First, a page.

arthie13: i'll be working on the raper tonight, but can always use a break, especially with my cool as ass, ballz to the wallz older sis. elaine

(AIM Conversation with Arthur, 4.13.04)

Wei Lin Q. Penis

(write in vote for ASG elections, 4.13.04)

Tuesday, April 13, 2004

Oh, how soon we forget!

Tonight as I was skimming over some of my older blog postings, I stopped to linger on a couple of recent ones about California and how much I missed it, and I suddenly realized how significantly these feelings have dulled in the last couple of weeks since being back.

On the one hand, it is good to be rid of these feelings of longing, since they really do not get me anywhere nearer to happiness or satisfaction--after all, I have no prospects of going to California in the near future, and a persisting desire to go back would thus be more agonizing than anything else. On the other hand, isn't it sometimes so exciting and validating to love a person or place so much that when it's gone, it becomes the source of such pain? I think it's satisfying because it indicates that one has a source of meaning in one's life.

Although I don't consider my longing for California and for being on vacation a truly tragic tale of separation, I still think it's a good example of how we so quickly lose touch with the immediate feelings we had for something or someone as a result of being separated from them, and it makes me question, "Absence makes the heart grow fonder." Does it really? Or is the phrase "how soon we forget" perhaps a more apt way to address this issue of separation?

Sunday, April 11, 2004

I think that one of the most brilliant advertising campaigns of all time is the United Airlines use of George Gershwin's beautiful piece "Rhapsody in Blue" because of the symbolism of the title and the air of elegance, beauty, and worldliness that the piece conveys for United Airlines.

Please, I implore you to view their newest series of brilliant commercials. Fucking best ads I've seen in a long time!

Also check out their cool print ads that I reckon will be considered art gems somewhere down the road. Also, notice the Expressionistic/Modernist style of the UA art that I have included in this post.

Monday, April 05, 2004

"California is a place in which a boom mentality and a sense of Chekhovian loss meet in uneasy suspension; in which the mind is troubled by some buried but ineradicable suspicion that things had better work here, because here, beneath that immense bleached sky, is where we run out of continent." -- Joan Didion

Sunday, April 04, 2004 has an interesting article this week on how Suzanne Somers and the huge success her home-shopping ware empire has been overlooked by the cultural writers at large because she flies below their "upscale" radar:

"Because while we have all thoroughly mulled more upscale lifestyle/spiritual pashas like Martha, Oprah and Dr. Phil, Suzanne Somers has gone about her business largely unnoticed -- that is, except to the millions who have, in some way, bought into her brand."

While this may be a somewhat overbroad assessment, I love articles like this in which the author diagnoses a cultural phenomena. Read up if you're interested!


Clothing color: bright blue
Movie: Jersey Girl (yes, I liked it ok, and what's more, Ben Affleck was hot)
Magazine Article: "The Case Against Perfection" by Michael J. Sandel in The Atlantic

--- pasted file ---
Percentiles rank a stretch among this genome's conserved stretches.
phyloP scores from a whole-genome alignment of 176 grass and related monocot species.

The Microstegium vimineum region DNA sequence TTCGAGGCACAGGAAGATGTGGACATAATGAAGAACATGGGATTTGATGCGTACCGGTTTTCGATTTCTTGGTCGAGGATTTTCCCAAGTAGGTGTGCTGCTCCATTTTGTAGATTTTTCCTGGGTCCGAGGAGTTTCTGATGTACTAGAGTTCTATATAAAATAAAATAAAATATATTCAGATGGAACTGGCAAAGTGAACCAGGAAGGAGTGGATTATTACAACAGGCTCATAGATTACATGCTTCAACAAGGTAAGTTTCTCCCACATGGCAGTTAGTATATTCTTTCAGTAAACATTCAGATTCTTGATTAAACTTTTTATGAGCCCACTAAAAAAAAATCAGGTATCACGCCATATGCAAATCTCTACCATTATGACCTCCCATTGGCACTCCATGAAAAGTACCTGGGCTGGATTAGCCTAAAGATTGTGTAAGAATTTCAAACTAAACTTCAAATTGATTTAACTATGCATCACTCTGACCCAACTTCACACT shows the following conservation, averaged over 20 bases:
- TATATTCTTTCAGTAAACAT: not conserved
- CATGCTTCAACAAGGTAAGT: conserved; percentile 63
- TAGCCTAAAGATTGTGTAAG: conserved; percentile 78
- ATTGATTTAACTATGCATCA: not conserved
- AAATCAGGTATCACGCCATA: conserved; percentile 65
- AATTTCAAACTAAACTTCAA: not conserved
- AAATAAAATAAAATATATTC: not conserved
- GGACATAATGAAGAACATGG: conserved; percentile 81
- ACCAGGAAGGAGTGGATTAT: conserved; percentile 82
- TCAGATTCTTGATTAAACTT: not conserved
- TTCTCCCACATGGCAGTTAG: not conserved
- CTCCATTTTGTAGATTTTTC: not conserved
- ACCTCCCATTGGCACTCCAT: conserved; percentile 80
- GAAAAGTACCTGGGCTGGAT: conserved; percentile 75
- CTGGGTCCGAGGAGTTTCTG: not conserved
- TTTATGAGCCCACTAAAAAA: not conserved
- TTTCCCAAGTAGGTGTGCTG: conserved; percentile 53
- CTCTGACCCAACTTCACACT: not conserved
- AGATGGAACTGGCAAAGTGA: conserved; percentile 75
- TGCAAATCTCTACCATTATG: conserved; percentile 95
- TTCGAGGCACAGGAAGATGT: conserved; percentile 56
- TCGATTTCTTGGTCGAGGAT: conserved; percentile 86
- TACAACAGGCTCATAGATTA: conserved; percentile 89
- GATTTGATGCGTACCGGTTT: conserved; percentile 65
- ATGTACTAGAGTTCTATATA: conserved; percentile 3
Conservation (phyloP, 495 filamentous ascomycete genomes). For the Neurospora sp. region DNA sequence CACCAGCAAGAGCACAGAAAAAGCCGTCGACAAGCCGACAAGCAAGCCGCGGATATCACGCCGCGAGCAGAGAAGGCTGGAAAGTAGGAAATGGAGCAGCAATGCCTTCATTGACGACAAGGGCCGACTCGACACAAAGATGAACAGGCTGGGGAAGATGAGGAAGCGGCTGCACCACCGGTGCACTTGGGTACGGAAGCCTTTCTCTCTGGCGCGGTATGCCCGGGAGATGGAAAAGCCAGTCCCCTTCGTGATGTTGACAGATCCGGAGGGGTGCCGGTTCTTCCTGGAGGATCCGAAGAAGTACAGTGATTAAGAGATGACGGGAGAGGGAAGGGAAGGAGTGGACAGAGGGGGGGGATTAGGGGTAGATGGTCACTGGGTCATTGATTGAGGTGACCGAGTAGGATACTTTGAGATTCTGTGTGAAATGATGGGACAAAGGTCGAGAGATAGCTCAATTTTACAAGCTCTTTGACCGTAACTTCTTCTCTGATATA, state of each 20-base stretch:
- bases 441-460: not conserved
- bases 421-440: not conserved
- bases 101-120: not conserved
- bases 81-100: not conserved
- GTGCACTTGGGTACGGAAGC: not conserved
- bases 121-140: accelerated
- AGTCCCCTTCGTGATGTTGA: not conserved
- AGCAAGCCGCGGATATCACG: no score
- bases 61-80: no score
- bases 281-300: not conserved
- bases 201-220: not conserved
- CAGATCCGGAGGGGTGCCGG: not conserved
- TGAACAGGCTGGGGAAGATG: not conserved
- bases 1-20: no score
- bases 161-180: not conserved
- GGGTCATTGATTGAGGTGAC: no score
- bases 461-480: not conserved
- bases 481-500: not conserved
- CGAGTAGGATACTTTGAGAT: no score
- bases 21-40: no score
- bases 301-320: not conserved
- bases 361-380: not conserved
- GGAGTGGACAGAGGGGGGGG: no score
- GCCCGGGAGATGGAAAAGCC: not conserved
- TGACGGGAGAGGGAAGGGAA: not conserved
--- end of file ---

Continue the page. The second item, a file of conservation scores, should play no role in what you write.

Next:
Music: Barry White
Place: San Diego (what else?)
Candidate: Barack Obama

I have found my spots

According to a Find Your Spot quiz that I took, my top three ideal locations are Little Rock, Arkansas; Baltimore, Maryland; and Honolulu, Hawaii. I'm not sure how a southern city edged out the Northeast, Mid-Atlantic, and the West Coast regions as number one, but it's intriguing. Anyway, I'm just glad that San Diego, L.A., Washington D.C., Boston, and Orange County were also on my list, but where is San Francisco? Well the rents are pretty outta my league. I reccommend this quiz though. Pretty in depth and fun to think about, no?

Baltimore (near D.C. and Maryland has some good...crabs, but seriously, sweet)

Honolulu (wouldn't it be love-ly?)

Friday, April 02, 2004

Why do I like this sick, awful man

Oh Boston Rob, Boston Bob, B.ob, the Robfather, Rahb, you have played "Survivor Allstars" like an open book, blatantly winning every challenge through your fiercly competitive drive, and then, like the Grade-A asshole that you are, rubbing every one of your endless victories in. You have the most Boston of Boston accents and are as classic a Red Sox fan as can be--boastful, opportunistic, competitive, Yankees-hating-- and until tonight I thought you were a total douchebag.

However, even the toughest of men can show that they have a devotion to ...dare i say it...LOVE, over anything else. Yes, Boston Rob basically pulled out all of the stops to preserve his Survivor lover Amber in "Survivor" after she got thrown in with the opposing tribe. He went against the naturally amoral, it's-all-about-winning-the-game instinct in projecting that his biggest concern was staying in tact with Amber, even if he appeared to be an un-strategic pure fool in love. (Come to think of it, that's not such a bad strategy, but anyway).

(For anyone who cares, there are currently two tribes on "Survivor Allstars", Mogo Mogo and Chapera. Boston Rob and Amber were on Chapera along with a bunch of other misfits and southies, until tonight's tribe switcheroo which basically left the two tribes in tact save THE SEPARATION OF AMBER FROM THE REST OF HER TRIBE).

Anyway, Rob basically pulled a Godfather move, saying that he would get Lex's back if Lex, who was part of Amber's new tribe, had Amber's this round. Lex pulled through for Rob (but pretty much sunk his chanches of winning) by keeping Amber on and voting off the loyal and surprisingly likeable Jerri instead. All because Rob didn't want Amber to go. Geez, what's gonna happen if they're in the final two? That can't help a relationship. And wow Lex is stupid, b/c Rob has no one's back except his own and um...Amber's. Make of that what you will.